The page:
Game 19: June 2, 1941

It was back to work for most Cleveland residents. The crowd of 52,240 of the day before shrank to less than 6,000 for the Monday game.

Despite Bob Feller on the mound, that twin bill setback might have hung heavy over the heads of the local fans.

Regardless, those in attendance would see a dandy. Sure, Feller won. He ran his record to 10-2 and pitched a complete game.

But the Yankees, nonetheless, took with them a feeling of accomplishment.

Seven hits—including two Tommy Heinrich homers—and four walks were worked by the Yanks in the 7-5 loss. Rapid Robert fanned “only” six. Joe DiMaggio doubled and singled in four trips, scoring twice.

Looking back at the 1941 season, Frankie Crosetti remembered Cleveland’s old League Park fondly:

“It was one of the places where Joe, and even me, seemed to hit well. Part of that place, I think, is still there. It was one of those great neighborhood parks—like Wrigley and Fenway.”

Crosetti, who talked about the park more than 20 years ago, was correct. In fact, the League Park Society today works to bring the old field back to life.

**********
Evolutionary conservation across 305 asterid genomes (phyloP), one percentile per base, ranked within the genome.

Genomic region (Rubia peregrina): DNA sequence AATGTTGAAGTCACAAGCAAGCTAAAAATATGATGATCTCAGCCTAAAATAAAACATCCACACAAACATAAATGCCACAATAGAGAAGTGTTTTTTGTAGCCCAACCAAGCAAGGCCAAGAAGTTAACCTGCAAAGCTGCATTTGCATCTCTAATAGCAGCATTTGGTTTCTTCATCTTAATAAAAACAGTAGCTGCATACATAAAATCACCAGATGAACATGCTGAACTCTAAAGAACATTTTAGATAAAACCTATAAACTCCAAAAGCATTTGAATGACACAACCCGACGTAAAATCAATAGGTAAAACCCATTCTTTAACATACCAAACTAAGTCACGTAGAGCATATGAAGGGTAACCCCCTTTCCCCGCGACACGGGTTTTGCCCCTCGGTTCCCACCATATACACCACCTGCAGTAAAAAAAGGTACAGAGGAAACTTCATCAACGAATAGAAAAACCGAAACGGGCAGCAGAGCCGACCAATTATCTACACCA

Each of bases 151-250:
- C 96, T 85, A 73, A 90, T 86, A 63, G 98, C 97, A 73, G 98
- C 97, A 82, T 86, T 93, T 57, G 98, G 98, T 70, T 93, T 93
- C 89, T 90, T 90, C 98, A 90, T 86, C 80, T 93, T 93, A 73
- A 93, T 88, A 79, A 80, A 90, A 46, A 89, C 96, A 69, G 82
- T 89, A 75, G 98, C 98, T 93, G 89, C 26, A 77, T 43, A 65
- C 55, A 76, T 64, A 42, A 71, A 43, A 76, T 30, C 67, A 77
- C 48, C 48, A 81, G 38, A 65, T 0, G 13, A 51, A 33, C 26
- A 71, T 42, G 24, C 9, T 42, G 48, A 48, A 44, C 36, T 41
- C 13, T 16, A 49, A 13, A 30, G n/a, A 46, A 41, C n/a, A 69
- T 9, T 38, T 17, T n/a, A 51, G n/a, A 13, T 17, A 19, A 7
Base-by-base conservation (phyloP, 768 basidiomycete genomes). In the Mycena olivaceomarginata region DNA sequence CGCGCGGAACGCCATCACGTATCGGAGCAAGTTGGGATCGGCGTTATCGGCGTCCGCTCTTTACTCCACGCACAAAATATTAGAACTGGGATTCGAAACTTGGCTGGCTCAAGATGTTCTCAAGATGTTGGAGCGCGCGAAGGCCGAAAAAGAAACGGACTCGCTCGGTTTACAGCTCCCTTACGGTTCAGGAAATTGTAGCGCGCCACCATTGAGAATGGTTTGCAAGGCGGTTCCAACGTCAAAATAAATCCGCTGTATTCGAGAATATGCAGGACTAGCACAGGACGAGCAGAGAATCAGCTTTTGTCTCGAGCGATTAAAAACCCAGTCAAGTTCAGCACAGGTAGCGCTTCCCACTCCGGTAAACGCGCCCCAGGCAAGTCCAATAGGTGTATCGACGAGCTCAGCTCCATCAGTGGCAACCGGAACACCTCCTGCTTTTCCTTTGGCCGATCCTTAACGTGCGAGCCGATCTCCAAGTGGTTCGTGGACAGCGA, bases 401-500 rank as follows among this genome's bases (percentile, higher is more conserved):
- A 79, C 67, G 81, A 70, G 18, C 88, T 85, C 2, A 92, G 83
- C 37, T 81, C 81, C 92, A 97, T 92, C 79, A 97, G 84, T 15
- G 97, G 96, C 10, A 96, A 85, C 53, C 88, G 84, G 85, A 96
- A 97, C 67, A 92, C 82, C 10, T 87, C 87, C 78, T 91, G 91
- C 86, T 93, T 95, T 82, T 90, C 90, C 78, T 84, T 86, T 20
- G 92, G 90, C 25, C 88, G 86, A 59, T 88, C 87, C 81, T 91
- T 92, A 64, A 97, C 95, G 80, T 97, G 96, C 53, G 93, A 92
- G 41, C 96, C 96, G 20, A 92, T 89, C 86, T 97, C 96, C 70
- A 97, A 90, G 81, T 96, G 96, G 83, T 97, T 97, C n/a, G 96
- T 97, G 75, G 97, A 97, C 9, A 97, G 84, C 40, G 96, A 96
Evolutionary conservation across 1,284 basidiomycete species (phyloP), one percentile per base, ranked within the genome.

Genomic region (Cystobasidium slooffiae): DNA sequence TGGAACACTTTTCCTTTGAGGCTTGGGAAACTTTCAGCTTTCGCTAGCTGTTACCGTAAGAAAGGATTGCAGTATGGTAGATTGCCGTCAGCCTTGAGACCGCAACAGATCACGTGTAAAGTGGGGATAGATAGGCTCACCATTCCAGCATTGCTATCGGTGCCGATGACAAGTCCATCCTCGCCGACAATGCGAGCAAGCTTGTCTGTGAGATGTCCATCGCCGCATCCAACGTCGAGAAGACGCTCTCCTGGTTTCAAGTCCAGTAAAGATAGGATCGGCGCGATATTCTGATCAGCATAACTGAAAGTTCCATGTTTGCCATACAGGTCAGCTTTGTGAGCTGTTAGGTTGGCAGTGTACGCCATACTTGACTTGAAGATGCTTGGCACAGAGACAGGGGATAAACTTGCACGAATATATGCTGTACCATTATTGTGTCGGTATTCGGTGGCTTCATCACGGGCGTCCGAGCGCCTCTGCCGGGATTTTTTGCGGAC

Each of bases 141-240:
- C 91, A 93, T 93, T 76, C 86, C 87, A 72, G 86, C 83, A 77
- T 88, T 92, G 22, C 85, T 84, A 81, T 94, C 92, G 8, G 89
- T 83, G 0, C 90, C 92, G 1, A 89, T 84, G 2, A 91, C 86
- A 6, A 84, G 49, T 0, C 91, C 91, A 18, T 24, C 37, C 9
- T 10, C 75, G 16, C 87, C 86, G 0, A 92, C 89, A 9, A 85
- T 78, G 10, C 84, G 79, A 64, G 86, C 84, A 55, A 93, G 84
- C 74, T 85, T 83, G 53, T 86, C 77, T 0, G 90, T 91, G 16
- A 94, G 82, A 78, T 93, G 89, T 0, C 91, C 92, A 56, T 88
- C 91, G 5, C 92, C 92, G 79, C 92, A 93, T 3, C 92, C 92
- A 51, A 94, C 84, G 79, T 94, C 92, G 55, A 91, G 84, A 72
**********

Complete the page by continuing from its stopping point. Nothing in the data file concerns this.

In 1891, when the Cleveland club was the Spiders of the National League, Cy Young threw the first pitch at the new facility at 66th Street and Lexington Avenue.

Tris Speaker, Babe Ruth, Feller and DiMaggio were some of the Hall of Famers with a stake in the park’s history.

League Park was home to the Indians through 1946, but the old ball field was never demolished—not completely.

In February of this year, Cleveland city officials approved a plan to restore what stands of the 120-year-old ballpark (a section of the brick facade along the first-base side and the old ticket office behind what was the right field corner).

A Cleveland spokesperson says League Park renovation will be finished next year.

Still used as a playground and recreational ball diamond, League Park promises to bring back hallowed visions of days gone by.

Games in which Babe Ruth hit his 500th home run or the shadow of Tribe third baseman Ken Keltner making two outstanding plays on July 17, 1941, ending a young Italian legend’s hitting streak at 56. is the official and authorized Web site of Joe DiMaggio. During the 70th anniversary of DiMaggio’s 56-game hitting streak, it is publishing “Reliving Joe DiMaggio’s Streak,” which follows the daily progress of Joltin’ Joe in 1941. Series Archive

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